I have used the idea of a working lunch for teachers who have been involved in technology training workshops, but I have never considered modifying the idea to use with students. I think you have a creative approach to motivating your students, helping them with their work, giving them time for math exploration, etc. Thanks for adding a fresh approach to this discussion.
First I want to say that I aadmire your devotion to helping your students and making yourself available to them..
I taught computer classes for several years and the students loved to come to the lab during lunch to work on assignments, to play educational games, and to hang with their friends.
I took shorter lunches, then working lunches gulping down lunch in a room where I didn't allow students to bring food or drink, and then I was told the program was such a success that I had to keep the room open for students during lunch, effectively losing my lunch period.
There are times when you need a break from your classroom and you deserve it. Colorado had a law that established a 20 minute lunch for all teachers. In our eagerness to help our students, satisfy our administration, and perhaps do what we feel is good for everyone else, please remember to take care of your own health, both mental and physical.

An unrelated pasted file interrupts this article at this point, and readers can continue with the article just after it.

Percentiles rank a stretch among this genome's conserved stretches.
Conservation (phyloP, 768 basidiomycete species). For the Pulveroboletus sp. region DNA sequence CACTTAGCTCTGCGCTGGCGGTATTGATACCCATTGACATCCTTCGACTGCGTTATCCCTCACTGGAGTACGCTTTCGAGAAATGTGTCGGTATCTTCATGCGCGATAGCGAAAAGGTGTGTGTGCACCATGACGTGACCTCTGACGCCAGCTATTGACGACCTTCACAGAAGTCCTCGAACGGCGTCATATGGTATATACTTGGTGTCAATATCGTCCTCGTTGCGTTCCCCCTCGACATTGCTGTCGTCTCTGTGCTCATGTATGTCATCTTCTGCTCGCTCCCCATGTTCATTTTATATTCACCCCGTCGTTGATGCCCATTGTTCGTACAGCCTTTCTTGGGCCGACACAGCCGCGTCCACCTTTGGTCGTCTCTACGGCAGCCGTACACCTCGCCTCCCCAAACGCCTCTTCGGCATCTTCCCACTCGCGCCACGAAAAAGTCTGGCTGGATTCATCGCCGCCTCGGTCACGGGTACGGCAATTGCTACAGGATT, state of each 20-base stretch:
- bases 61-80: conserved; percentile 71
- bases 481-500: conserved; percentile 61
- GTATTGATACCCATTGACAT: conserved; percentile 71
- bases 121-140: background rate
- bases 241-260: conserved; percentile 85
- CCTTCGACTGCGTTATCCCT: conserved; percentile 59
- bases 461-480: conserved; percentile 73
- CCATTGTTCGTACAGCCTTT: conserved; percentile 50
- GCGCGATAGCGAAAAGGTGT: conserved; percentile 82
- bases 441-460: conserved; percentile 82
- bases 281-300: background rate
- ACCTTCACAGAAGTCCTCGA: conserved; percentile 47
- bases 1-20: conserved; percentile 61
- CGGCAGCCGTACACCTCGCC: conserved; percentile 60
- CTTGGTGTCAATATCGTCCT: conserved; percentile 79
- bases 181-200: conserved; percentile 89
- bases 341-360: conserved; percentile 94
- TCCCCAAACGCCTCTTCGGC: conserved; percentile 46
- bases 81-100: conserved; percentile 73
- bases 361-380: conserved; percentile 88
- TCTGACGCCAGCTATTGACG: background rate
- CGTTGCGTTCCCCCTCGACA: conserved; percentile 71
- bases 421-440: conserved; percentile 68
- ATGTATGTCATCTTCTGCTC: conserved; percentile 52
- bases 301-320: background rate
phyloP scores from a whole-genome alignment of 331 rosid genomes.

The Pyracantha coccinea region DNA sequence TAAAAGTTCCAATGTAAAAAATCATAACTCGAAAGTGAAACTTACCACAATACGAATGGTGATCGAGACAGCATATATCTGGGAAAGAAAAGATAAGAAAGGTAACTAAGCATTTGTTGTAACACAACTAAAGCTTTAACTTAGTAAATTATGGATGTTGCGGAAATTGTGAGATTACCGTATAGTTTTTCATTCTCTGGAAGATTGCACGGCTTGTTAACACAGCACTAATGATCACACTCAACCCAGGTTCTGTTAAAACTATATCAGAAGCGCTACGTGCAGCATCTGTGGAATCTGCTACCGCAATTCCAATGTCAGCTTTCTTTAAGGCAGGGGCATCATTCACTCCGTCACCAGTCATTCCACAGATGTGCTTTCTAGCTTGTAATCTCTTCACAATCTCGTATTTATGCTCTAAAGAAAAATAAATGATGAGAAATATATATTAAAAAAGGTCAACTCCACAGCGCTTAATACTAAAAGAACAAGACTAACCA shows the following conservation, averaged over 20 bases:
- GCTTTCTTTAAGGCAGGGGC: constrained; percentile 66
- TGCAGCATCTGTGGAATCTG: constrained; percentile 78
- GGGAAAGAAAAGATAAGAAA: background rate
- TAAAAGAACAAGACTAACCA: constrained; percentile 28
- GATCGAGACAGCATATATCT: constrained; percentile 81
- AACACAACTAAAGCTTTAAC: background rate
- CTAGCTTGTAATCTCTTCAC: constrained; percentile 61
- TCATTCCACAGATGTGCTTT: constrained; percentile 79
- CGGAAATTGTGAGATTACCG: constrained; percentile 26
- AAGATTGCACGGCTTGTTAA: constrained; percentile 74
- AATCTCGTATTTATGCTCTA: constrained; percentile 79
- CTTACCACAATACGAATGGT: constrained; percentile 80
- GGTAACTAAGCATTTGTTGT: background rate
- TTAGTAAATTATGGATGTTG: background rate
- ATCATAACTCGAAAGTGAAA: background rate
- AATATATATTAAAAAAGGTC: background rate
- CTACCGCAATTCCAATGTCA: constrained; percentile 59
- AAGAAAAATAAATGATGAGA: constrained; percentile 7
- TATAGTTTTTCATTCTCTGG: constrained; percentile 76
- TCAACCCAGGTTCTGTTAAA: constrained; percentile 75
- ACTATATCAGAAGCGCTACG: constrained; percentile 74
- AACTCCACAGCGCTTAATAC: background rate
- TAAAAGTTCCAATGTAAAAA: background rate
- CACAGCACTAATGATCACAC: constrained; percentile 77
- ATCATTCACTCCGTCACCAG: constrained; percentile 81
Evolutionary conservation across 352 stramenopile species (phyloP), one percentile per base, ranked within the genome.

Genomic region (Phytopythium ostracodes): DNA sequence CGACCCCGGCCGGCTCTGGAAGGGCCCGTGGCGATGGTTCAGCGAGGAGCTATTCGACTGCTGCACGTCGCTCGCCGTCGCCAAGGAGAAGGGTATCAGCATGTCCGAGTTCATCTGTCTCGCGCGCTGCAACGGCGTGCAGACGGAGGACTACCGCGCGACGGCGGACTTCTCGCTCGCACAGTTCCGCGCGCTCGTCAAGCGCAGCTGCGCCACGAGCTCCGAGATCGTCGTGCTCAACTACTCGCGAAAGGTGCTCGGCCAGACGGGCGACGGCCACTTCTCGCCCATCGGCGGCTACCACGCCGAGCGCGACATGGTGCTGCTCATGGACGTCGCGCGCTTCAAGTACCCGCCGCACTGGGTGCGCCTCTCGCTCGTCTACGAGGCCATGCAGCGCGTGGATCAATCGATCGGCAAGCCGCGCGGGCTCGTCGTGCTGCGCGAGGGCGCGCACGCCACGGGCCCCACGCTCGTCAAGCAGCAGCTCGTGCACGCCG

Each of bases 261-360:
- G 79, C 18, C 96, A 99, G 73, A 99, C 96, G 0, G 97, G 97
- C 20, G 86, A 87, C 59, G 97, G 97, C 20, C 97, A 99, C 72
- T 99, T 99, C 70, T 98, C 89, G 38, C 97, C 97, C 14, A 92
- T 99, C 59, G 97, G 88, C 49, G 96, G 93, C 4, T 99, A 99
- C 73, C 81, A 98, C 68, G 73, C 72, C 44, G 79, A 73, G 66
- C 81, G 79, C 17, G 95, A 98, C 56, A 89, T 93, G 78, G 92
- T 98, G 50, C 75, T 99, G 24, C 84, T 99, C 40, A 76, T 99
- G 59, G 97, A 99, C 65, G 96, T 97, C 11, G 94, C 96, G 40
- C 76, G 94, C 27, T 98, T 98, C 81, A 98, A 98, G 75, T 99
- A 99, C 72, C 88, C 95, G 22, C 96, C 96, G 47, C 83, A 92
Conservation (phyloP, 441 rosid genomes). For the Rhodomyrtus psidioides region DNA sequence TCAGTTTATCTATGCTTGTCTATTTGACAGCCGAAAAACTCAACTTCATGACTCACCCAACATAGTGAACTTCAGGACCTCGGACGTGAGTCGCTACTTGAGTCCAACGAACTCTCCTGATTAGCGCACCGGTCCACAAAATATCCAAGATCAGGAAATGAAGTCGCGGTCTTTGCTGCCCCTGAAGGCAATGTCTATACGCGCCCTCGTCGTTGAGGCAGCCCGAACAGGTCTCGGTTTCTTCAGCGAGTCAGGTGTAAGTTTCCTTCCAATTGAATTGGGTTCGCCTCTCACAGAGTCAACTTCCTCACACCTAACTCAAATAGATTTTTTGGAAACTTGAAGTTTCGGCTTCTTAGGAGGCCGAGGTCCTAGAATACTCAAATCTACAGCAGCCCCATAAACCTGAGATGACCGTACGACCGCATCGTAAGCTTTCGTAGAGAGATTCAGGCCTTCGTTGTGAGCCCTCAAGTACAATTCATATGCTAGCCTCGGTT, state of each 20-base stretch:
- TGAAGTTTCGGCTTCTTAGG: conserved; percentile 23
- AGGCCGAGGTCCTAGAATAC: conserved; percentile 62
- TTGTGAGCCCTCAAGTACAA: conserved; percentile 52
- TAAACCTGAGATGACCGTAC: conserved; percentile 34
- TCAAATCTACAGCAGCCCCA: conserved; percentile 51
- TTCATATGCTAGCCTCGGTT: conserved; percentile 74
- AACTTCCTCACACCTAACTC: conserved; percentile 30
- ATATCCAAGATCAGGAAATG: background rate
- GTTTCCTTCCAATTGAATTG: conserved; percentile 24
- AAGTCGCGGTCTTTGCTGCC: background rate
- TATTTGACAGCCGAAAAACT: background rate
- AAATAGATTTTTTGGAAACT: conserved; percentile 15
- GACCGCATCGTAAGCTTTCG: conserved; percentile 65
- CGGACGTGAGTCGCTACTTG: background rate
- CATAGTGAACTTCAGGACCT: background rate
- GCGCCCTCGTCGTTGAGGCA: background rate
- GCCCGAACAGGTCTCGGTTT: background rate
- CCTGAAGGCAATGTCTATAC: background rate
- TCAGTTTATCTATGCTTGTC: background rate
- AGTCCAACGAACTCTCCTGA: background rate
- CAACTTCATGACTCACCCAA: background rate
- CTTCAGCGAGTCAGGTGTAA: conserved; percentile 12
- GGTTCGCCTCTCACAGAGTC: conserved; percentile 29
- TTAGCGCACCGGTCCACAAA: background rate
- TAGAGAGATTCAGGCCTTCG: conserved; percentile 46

Chat with a colleague in the lounge, take a short walk around the track, eat your lunch outside. You are important too.
Thanks Jane. I always ate my lunch and sat behind my desk. I have outside morning duty, so I walk around the school yard every morning and chat with colleagues. At first I did not like giving up my peacful lunch, but then I really got to talk with students 1-1 without them missing another class and it did decrease the number of failures. One problem with having a 7th grade lunch my eighth graders could not take advantage of the lunch program.
So many teachers demand respect when in reality one must earn respect. When a child is treated with respect, they in turn usually give respect. We must not judge our students because they are the way they are, instead take the opportunity to help mold them into the wonderful creatures they were intended to be. We must embrace their uniqueness and they will be motivated to learn and please us.
I have had many kids like this in my 20 years of teaching. Getting to know your students is the best way to increase motivation academically and socially. I have had the best success when I have had the same class for at least two years. This is easier in the Elementary years. When I loop with my kids, I instantly have that bonded connection in the second year. Unfortunately, when I don't loop with my students I lose the connection at the end of the year. It seems unfortunate that the students and the teacher have worked so hard in the year, then both have to try and reconnect with new individuals the next school year. I'm sure this is most difficult with students who are higher "at-risk" kids. Good question!